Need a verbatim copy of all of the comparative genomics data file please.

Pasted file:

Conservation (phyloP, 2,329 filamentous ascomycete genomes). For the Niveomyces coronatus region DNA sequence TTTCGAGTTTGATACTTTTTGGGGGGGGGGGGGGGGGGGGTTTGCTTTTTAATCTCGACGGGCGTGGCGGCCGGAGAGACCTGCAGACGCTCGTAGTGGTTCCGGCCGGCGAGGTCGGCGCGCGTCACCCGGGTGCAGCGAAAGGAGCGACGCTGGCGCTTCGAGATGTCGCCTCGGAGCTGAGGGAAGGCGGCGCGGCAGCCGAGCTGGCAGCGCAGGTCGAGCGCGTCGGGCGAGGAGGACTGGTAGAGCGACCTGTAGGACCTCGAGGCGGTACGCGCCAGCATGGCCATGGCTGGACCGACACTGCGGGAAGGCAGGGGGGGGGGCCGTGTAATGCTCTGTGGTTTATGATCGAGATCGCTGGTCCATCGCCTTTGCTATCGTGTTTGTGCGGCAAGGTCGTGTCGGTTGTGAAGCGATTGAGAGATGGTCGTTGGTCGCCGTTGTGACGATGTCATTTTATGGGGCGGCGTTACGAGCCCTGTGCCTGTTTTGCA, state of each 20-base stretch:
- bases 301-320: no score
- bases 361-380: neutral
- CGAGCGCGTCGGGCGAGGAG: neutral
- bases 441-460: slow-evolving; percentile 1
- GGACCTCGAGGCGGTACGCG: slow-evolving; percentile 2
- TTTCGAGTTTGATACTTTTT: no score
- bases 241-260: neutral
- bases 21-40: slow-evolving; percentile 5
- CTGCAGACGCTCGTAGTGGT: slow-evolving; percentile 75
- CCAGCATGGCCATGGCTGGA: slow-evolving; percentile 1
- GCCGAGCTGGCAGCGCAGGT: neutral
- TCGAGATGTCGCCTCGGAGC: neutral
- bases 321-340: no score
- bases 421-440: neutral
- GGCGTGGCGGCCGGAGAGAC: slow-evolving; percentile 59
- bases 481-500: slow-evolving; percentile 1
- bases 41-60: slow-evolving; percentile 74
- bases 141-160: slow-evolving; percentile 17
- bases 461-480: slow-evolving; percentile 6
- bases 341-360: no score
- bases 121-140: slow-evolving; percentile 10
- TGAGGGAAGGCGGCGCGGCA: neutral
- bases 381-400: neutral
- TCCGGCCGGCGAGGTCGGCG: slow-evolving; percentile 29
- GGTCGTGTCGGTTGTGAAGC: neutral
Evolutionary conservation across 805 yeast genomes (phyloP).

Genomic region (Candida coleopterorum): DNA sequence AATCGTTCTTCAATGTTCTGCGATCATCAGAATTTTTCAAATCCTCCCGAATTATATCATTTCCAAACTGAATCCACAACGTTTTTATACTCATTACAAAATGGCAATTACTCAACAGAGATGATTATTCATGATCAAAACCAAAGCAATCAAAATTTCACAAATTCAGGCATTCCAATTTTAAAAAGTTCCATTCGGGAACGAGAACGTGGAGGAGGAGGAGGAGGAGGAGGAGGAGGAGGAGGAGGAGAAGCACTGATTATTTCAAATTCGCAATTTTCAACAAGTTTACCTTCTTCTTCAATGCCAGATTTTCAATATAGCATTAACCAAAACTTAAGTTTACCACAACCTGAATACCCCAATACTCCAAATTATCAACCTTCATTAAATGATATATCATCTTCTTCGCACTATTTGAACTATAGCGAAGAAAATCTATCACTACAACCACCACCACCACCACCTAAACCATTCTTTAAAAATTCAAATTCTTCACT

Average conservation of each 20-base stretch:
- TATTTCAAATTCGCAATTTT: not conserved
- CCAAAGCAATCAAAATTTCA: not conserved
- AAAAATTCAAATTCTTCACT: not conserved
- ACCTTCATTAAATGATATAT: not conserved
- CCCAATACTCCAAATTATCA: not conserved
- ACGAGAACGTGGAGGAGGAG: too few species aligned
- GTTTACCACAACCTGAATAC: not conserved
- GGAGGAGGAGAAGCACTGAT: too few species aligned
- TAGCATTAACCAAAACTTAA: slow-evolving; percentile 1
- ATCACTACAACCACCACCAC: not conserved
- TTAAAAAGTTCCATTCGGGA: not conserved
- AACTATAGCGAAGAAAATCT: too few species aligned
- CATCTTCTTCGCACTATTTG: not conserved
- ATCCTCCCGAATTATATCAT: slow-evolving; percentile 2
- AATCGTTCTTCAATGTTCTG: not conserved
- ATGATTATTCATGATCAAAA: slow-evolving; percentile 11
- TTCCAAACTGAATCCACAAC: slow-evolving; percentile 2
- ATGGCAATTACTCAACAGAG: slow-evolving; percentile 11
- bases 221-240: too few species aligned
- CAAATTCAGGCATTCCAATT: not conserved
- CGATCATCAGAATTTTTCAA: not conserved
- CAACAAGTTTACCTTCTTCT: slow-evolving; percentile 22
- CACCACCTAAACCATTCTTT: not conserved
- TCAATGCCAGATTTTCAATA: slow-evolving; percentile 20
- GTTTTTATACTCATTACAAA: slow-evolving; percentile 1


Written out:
Conservation (phyloP, 2,329 filamentous ascomycete genomes). For the Niveomyces coronatus region DNA sequence TTTCGAGTTTGATACTTTTTGGGGGGGGGGGGGGGGGGGGTTTGCTTTTTAATCTCGACGGGCGTGGCGGCCGGAGAGACCTGCAGACGCTCGTAGTGGTTCCGGCCGGCGAGGTCGGCGCGCGTCACCCGGGTGCAGCGAAAGGAGCGACGCTGGCGCTTCGAGATGTCGCCTCGGAGCTGAGGGAAGGCGGCGCGGCAGCCGAGCTGGCAGCGCAGGTCGAGCGCGTCGGGCGAGGAGGACTGGTAGAGCGACCTGTAGGACCTCGAGGCGGTACGCGCCAGCATGGCCATGGCTGGACCGACACTGCGGGAAGGCAGGGGGGGGGGCCGTGTAATGCTCTGTGGTTTATGATCGAGATCGCTGGTCCATCGCCTTTGCTATCGTGTTTGTGCGGCAAGGTCGTGTCGGTTGTGAAGCGATTGAGAGATGGTCGTTGGTCGCCGTTGTGACGATGTCATTTTATGGGGCGGCGTTACGAGCCCTGTGCCTGTTTTGCA, state of each 20-base stretch:
- bases 301-320: no score
- bases 361-380: neutral
- CGAGCGCGTCGGGCGAGGAG: neutral
- bases 441-460: slow-evolving; percentile 1
- GGACCTCGAGGCGGTACGCG: slow-evolving; percentile 2
- TTTCGAGTTTGATACTTTTT: no score
- bases 241-260: neutral
- bases 21-40: slow-evolving; percentile 5
- CTGCAGACGCTCGTAGTGGT: slow-evolving; percentile 75
- CCAGCATGGCCATGGCTGGA: slow-evolving; percentile 1
- GCCGAGCTGGCAGCGCAGGT: neutral
- TCGAGATGTCGCCTCGGAGC: neutral
- bases 321-340: no score
- bases 421-440: neutral
- GGCGTGGCGGCCGGAGAGAC: slow-evolving; percentile 59
- bases 481-500: slow-evolving; percentile 1
- bases 41-60: slow-evolving; percentile 74
- bases 141-160: slow-evolving; percentile 17
- bases 461-480: slow-evolving; percentile 6
- bases 341-360: no score
- bases 121-140: slow-evolving; percentile 10
- TGAGGGAAGGCGGCGCGGCA: neutral
- bases 381-400: neutral
- TCCGGCCGGCGAGGTCGGCG: slow-evolving; percentile 29
- GGTCGTGTCGGTTGTGAAGC: neutral
Evolutionary conservation across 805 yeast genomes (phyloP).

Genomic region (Candida coleopterorum): DNA sequence AATCGTTCTTCAATGTTCTGCGATCATCAGAATTTTTCAAATCCTCCCGAATTATATCATTTCCAAACTGAATCCACAACGTTTTTATACTCATTACAAAATGGCAATTACTCAACAGAGATGATTATTCATGATCAAAACCAAAGCAATCAAAATTTCACAAATTCAGGCATTCCAATTTTAAAAAGTTCCATTCGGGAACGAGAACGTGGAGGAGGAGGAGGAGGAGGAGGAGGAGGAGGAGGAGGAGAAGCACTGATTATTTCAAATTCGCAATTTTCAACAAGTTTACCTTCTTCTTCAATGCCAGATTTTCAATATAGCATTAACCAAAACTTAAGTTTACCACAACCTGAATACCCCAATACTCCAAATTATCAACCTTCATTAAATGATATATCATCTTCTTCGCACTATTTGAACTATAGCGAAGAAAATCTATCACTACAACCACCACCACCACCACCTAAACCATTCTTTAAAAATTCAAATTCTTCACT

Average conservation of each 20-base stretch:
- TATTTCAAATTCGCAATTTT: not conserved
- CCAAAGCAATCAAAATTTCA: not conserved
- AAAAATTCAAATTCTTCACT: not conserved
- ACCTTCATTAAATGATATAT: not conserved
- CCCAATACTCCAAATTATCA: not conserved
- ACGAGAACGTGGAGGAGGAG: too few species aligned
- GTTTACCACAACCTGAATAC: not conserved
- GGAGGAGGAGAAGCACTGAT: too few species aligned
- TAGCATTAACCAAAACTTAA: slow-evolving; percentile 1
- ATCACTACAACCACCACCAC: not conserved
- TTAAAAAGTTCCATTCGGGA: not conserved
- AACTATAGCGAAGAAAATCT: too few species aligned
- CATCTTCTTCGCACTATTTG: not conserved
- ATCCTCCCGAATTATATCAT: slow-evolving; percentile 2
- AATCGTTCTTCAATGTTCTG: not conserved
- ATGATTATTCATGATCAAAA: slow-evolving; percentile 11
- TTCCAAACTGAATCCACAAC: slow-evolving; percentile 2
- ATGGCAATTACTCAACAGAG: slow-evolving; percentile 11
- bases 221-240: too few species aligned
- CAAATTCAGGCATTCCAATT: not conserved
- CGATCATCAGAATTTTTCAA: not conserved
- CAACAAGTTTACCTTCTTCT: slow-evolving; percentile 22
- CACCACCTAAACCATTCTTT: not conserved
- TCAATGCCAGATTTTCAATA: slow-evolving; percentile 20
- GTTTTTATACTCATTACAAA: slow-evolving; percentile 1